Viewpoints – Julie Kim: Time is right for California to tap private infrastructure financing
(Photo Credit: afflictedmonkey)
During a long career in Asia managing large infrastructure projects, Julie Kim got a preview of the pinch California now finds itself in. Throughout the Asian building boom of the 1990s, Kim encountered governments from Korea to the Philippines eager to build the seaports, cargo terminals, and urban rapid transit systems that were critical to their countries' economic growth. They also shared the same problem: They didn't have enough money to pay for them.
Time and time again, Kim watched developers and elected leaders adapt--and find new ways to access the private funds they needed to get the job done. In the Philippines, for example, Kim developed a private procurement process that helped lay the groundwork for the construction of the first privatized air cargo terminal in Manila, a project that now serves, literally, as a gateway to the global economy.
"By tapping private markets, they got the capital they needed and got the facilities built, which would not have been possible otherwise," says Kim, who co-founded Stanford University's Global Projects Center in 2004. Among other goals, the center aims to drive a national conversation about how the decaying American infrastructure system could benefit from a similar approach.
"I wanted to do more of these types of public-private partnerships--there has been a pretty significant shift toward this approach throughout the world over the last three decades," says Kim, now a visiting fellow at Stanford and the founder & CEO of her own consulting firm. "But so far in the U.S., we have been lagging behind."
This is something Kim is eager to help change, and she hopes to start in California, the state with the nation's largest infrastructure needs--estimated at $765 billion over the next 10 years--but with the resources available to pay for only about half of it.
Bringing a new approach to California
With Gov. Jerry Brown poised to unveil a new five-year infrastructure plan for the state this year, Kim has joined a growing number of experts who hope to convince the administration the time has come to update the state's approach to infrastructure financing--and to move away from its current dependency on an ever-dwindling supply of municipal bond sales and state revenues. Among those championing a new approach is California Forward, which has developed a set of principles for a Smart Infrastructure System for California.
In a new paper, Kim outlines her own ideas for what the state can do--right now--to jumpstart investments in public projects, including both public and private financing options.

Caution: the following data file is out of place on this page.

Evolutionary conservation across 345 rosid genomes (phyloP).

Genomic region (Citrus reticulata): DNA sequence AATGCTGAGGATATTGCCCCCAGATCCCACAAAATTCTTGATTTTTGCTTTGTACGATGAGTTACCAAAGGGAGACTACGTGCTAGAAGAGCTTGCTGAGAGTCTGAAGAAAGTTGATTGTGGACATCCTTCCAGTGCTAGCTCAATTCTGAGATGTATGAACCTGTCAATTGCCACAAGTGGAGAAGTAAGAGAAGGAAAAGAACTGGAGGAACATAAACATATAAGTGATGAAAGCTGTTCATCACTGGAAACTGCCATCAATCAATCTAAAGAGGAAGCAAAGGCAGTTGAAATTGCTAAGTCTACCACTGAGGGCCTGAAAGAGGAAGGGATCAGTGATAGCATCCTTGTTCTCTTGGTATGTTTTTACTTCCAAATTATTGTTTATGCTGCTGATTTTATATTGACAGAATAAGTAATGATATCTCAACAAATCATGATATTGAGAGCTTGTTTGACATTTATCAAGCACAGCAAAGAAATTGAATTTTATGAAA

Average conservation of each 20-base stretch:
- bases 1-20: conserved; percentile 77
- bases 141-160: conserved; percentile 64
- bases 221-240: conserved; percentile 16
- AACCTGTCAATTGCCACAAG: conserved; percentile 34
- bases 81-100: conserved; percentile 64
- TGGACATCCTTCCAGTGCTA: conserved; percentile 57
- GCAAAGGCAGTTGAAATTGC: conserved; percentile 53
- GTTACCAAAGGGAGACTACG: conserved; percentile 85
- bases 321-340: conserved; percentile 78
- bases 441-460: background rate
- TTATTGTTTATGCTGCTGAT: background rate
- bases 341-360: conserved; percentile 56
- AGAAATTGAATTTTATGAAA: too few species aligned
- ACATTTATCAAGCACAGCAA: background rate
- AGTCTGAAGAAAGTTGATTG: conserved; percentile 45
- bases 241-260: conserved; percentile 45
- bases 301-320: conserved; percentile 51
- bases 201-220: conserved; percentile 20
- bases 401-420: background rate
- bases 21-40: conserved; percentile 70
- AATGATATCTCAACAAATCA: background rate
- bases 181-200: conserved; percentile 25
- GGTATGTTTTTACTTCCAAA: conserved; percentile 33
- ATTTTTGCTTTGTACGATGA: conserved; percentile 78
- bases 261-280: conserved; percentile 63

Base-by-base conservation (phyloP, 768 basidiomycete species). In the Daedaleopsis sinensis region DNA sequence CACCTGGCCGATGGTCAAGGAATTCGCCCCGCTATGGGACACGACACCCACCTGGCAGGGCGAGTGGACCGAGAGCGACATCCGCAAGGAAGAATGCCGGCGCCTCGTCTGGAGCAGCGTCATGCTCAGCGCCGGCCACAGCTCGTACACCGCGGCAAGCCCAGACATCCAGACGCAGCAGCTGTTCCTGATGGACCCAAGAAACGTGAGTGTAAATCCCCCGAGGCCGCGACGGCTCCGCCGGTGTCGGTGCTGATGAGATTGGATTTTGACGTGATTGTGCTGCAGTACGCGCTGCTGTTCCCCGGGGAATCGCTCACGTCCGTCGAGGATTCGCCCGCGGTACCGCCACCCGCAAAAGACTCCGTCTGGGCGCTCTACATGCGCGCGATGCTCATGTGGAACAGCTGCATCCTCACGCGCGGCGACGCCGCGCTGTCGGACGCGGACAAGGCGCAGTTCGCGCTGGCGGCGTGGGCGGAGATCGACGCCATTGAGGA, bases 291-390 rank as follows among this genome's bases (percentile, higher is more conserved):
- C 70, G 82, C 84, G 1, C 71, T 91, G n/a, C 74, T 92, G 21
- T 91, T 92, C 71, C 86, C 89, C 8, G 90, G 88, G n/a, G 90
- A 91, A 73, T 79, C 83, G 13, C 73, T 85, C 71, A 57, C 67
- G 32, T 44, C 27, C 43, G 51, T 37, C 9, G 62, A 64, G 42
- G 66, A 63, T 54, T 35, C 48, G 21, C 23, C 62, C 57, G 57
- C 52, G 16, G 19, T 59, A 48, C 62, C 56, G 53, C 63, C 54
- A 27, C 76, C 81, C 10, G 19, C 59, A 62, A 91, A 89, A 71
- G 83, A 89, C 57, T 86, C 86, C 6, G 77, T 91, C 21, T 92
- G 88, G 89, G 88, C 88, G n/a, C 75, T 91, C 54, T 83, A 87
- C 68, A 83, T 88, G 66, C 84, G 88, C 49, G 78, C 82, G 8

"We have an infrastructure funding need of $765 billion--and a total shortfall of about $380 billion, but what does that mean?" says Kim. "I like to talk in hard numbers, to peel the onion and make sure we know what we're talking about."
While the list of potential projects is long, Kim believes there's no argument about the California's most pressing challenge: Transportation. Over the last 10 years, with the state's fiscal situation uncertain, nearly two-thirds of its infrastructure spending has been focused on education, Kim says--with much of that funding coming from the local level.
The state's infrastructure needs over the next 10 years, though, will be quite different: Of $765 billion in needed investments, some $575 billion are transportation projects. "About 55 percent of those needs are in maintaining highways and local roads," says Kim. "Another 33 percent is in public transit. Together, that's almost 90 percent."
The vast majority of California's infrastructure deficit, in other words, is made up of projects that are neither controversial nor complex. There just isn't enough money to pay for them. Transportation officials estimate the state currently has about $275 billion in existing revenue to pay for transportation costs over the next 10 years--leaving the state's transportation projects short about $300 billion.
That $300 billion shortfall, says Kim, is the real gap policymakers should focus on. With the state currently spending in the neighborhood of $20-25 billion a year on all infrastructure--and with little appetite for large tax increases to pay for public projects--California faces the same question the Philippines and Korea did 20 years ago: Where to find the money?
The case for both public and private financing
Kim argues that there are several ways to close this gap, many of them involving a combination of public-private partnerships. Judging from experiences from other countries, she believes that if California adopted this approach, the state could fund up to 15-20 percent of its total infrastructure needs--or about $150 billion. "This would eliminate almost 40 percent of California's existing infrastructure shortfall," says Kim.
Kim divides her proposals into two categories:
1) Kim argues that about a half of the $150 billion (or $74 billion) can readily be sourced through existing federal incentives and private sector "at-risk" equity contributions. Specifically, this includes: